obama folded and a small number of democratic senators sold out

    1. nonclassical

      …upon retirement we will be moving back to Europe, where cost of apt, food, transportation, + ambiance, is around half U.S. healthPROFIT cost..

  6. Schofield

    God’s truth! Why is it Americans can’t see that healthcare is a quasi-monopoly irrespective of what country it’s servicing and as such needs regulating in the most bribe-proof way human ingenuity can devise.

  7. petridish

    Has anyone here read the NYTimes article in Links re: unnecessary cardiac procedures? Or, for that matter, the books Money Driven Medicine by Maggie Mahar or The Checklist Manifesto by Atul Gawandi? Or this article about chemotherapy blowback?

    http://www.rawstory.com/rs/2012/08/06/study-chemotherapy-can-backfire-and-boost-cancer-growth/

    Accessible, affordable, effective healthcare is a benefit of an econmically viable, civilized, progressive society. The “capitalist” predation that American “healthcare” has become is a nightmare.

  8. Don Levit

    Folks:
    I discovered this fact several years ago, which confirms that health insurers are in it for the money – period.
    In 1986, Blue Cross and Blue Shield (and similar insurers) lost its federal tax-exempt status. The primary reason cited by the IRS in a paper that I have is that the Blues (and similar insurers) had evolved into their for-profit competitors. Lacking any distinction between the Blues and for-profit insurers, the Blues were no longer deserving of its fedral tax advantages.
    The result was IRC section 501(m), stripping the Blues and other 501(c)(3) and (c)(4) insurers of their federal tax-exempt status.
    This should have been a wake-up call for not-for profit insurers (namely, 501(c)(3) and (c)(4)s, which IRC section 501(m) specifically refers to) to flourish based on unique products and services. Instead, the snooze alarm never went off, and we are situated with hundreds of me-too insurers.
    3 people and I are working with Milliman, an actuarial firm, to show the figures and their enclosed papers, to life insurers, who would like to save people 60-80% of their health insurance premiums, over time, so that more discretionary funds are available for their insurance products.
    The goal is a break even health insurance product of a newly formed 501(c)(4) health insurer, which is a subsidiary of the life insurer.
    We will have the material in a little over 2 weeks.
    This has taken several months (and a lot of fees), but the public deserves REAL options.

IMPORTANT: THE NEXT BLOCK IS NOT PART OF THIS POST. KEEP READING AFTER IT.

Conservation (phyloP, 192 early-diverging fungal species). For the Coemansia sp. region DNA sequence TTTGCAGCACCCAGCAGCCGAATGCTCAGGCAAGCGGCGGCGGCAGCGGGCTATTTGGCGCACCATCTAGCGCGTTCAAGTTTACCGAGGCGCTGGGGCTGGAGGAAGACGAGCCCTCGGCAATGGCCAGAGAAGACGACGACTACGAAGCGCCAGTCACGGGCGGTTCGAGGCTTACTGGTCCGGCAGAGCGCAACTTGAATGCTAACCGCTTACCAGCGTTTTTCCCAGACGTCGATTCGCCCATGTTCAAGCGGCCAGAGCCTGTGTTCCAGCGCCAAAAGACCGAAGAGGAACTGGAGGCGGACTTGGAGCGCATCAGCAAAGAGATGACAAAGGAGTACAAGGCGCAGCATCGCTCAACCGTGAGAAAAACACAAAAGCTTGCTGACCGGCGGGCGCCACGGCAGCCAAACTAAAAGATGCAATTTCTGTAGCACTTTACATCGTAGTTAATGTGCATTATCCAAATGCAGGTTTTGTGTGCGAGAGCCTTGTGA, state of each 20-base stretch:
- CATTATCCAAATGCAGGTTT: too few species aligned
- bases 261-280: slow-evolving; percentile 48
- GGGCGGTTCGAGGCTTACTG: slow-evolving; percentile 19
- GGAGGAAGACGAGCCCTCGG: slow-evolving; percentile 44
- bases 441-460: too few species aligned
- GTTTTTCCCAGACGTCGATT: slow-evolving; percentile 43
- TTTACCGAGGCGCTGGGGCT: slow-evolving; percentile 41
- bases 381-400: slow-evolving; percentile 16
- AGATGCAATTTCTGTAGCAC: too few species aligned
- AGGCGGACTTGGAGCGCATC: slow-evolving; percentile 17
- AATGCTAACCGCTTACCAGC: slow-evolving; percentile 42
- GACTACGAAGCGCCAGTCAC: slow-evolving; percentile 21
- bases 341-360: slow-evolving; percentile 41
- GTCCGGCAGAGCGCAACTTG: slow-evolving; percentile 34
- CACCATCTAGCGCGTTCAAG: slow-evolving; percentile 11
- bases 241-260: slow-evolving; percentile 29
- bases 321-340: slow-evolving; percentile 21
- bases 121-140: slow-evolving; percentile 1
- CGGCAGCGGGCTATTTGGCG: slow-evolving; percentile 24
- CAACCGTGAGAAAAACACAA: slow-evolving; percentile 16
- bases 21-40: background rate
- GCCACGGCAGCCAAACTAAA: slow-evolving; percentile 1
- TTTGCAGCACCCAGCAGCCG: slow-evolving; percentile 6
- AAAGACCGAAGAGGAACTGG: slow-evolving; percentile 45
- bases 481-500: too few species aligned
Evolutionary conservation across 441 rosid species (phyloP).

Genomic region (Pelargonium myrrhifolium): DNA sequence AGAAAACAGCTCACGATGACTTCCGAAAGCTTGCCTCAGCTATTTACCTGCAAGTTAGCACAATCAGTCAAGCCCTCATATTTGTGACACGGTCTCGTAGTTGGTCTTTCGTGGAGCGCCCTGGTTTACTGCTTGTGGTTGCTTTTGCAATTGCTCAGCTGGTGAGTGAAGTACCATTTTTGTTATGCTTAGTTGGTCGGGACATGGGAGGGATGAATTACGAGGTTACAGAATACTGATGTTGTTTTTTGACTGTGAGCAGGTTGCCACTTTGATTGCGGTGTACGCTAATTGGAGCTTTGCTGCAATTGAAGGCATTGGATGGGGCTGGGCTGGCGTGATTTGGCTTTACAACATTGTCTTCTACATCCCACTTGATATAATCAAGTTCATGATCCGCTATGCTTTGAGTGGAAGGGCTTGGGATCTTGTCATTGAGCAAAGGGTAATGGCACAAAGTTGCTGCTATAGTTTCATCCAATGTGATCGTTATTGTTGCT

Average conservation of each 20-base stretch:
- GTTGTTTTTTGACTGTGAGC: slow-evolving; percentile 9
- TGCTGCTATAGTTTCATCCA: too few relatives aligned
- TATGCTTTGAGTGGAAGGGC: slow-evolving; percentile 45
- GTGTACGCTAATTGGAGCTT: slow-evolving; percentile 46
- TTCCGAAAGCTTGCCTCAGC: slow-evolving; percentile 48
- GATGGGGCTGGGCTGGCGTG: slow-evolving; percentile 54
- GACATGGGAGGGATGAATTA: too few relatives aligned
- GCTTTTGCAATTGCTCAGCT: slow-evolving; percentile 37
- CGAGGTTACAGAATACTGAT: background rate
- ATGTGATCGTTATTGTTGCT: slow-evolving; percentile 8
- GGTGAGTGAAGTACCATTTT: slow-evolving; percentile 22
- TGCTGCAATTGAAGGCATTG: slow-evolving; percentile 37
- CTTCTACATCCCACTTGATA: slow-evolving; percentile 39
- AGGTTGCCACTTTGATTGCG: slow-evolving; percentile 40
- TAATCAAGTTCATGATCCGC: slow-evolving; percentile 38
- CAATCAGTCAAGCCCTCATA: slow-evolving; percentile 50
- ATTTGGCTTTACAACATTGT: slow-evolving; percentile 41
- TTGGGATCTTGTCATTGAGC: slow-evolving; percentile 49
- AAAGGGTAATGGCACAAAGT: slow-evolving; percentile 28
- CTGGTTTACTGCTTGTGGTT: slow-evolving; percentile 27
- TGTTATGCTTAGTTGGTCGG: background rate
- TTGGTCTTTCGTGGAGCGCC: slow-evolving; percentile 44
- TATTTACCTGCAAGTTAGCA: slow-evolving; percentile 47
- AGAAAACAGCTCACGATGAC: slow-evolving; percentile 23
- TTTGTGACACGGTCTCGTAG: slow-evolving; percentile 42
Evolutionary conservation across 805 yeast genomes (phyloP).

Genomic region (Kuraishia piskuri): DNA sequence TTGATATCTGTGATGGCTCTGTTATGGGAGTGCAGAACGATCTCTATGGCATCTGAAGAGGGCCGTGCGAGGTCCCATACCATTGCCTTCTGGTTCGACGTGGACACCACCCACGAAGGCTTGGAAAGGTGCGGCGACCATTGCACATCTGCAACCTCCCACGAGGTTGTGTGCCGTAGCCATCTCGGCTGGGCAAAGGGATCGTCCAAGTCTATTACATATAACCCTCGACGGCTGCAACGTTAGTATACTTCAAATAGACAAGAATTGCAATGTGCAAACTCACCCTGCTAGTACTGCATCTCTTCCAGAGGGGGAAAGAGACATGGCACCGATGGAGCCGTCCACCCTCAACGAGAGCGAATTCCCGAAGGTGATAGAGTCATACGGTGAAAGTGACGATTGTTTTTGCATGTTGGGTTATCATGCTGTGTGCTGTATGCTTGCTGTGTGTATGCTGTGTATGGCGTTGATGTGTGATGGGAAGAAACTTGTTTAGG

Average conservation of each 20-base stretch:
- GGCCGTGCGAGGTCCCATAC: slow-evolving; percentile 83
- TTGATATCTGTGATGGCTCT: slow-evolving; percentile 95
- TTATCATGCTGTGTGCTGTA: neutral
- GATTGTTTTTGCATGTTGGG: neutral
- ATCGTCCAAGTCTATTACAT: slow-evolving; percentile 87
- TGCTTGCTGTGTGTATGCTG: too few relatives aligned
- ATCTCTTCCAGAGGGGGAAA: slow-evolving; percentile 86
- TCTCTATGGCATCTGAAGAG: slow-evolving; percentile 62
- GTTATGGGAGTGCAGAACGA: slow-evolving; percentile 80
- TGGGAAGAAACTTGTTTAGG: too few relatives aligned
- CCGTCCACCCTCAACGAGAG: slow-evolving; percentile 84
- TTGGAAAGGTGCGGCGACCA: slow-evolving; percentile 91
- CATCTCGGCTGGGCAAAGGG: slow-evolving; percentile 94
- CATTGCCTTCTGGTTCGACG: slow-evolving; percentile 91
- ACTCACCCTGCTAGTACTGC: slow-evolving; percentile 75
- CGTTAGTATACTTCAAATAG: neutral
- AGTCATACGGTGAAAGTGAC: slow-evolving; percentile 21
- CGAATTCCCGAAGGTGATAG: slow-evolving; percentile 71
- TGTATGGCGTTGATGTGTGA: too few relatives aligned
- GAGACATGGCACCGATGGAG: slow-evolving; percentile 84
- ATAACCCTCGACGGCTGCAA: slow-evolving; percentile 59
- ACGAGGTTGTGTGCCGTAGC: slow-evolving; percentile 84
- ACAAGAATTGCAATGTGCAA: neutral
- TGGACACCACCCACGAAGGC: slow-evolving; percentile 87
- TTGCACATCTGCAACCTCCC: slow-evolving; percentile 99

Don Levit

  9. bluntobj

    Amusing that this plan is billed to “lower healthcare costs.”

    This is amusing in that mandating insurance merely expands the total possible pool of healthcare dollars. Single payer systems only enforce “cost savings” on providers by merit of being a monopoly.

    The “two systems in one country” methods inevitably result in either reduction in care to meet the offered public health payment and a elite class of health insurance that offers the benefits that we’ve taken for granted in the US. (Room versus Ward, better drugs, less wait, better physicians, maybe better outcomes?)

    As proposed, there is nothing that prevents escalation of healthcare premiums under a single payer system. The degree of profits that await the sickcare industry is unimaginable.

    As an example, my catastrophic plan costs about $108 a month. My wife’s full plan (the only one that covers maternity) is $290. If my kids are on the full plan thats another $250 each.

    So basically that’s $10,776.00 per year. I know that this is on the low side for insurance.

    My wife’s insurance jumped from $203 to $290 in August, a 42.8% increase due to Obamacare.

    Which brings me to my point: How much less, through mandated insurance, am I going to pay? 50% less? I highly doubt it. 20%? Could be plausible. Not to mention that the “savings” will be applied to an already inflated amount. So will I actually “save” anything? What will trying to get healthcare under Obamacare be like, especially if quality, timeliness, or scope of covered services will be sacrificed for costs?

    If the catastrophic care package is the one most chosen due to its affordability, that still leaves a huge chunk of deductible to be paid, in cash, at inflated prices.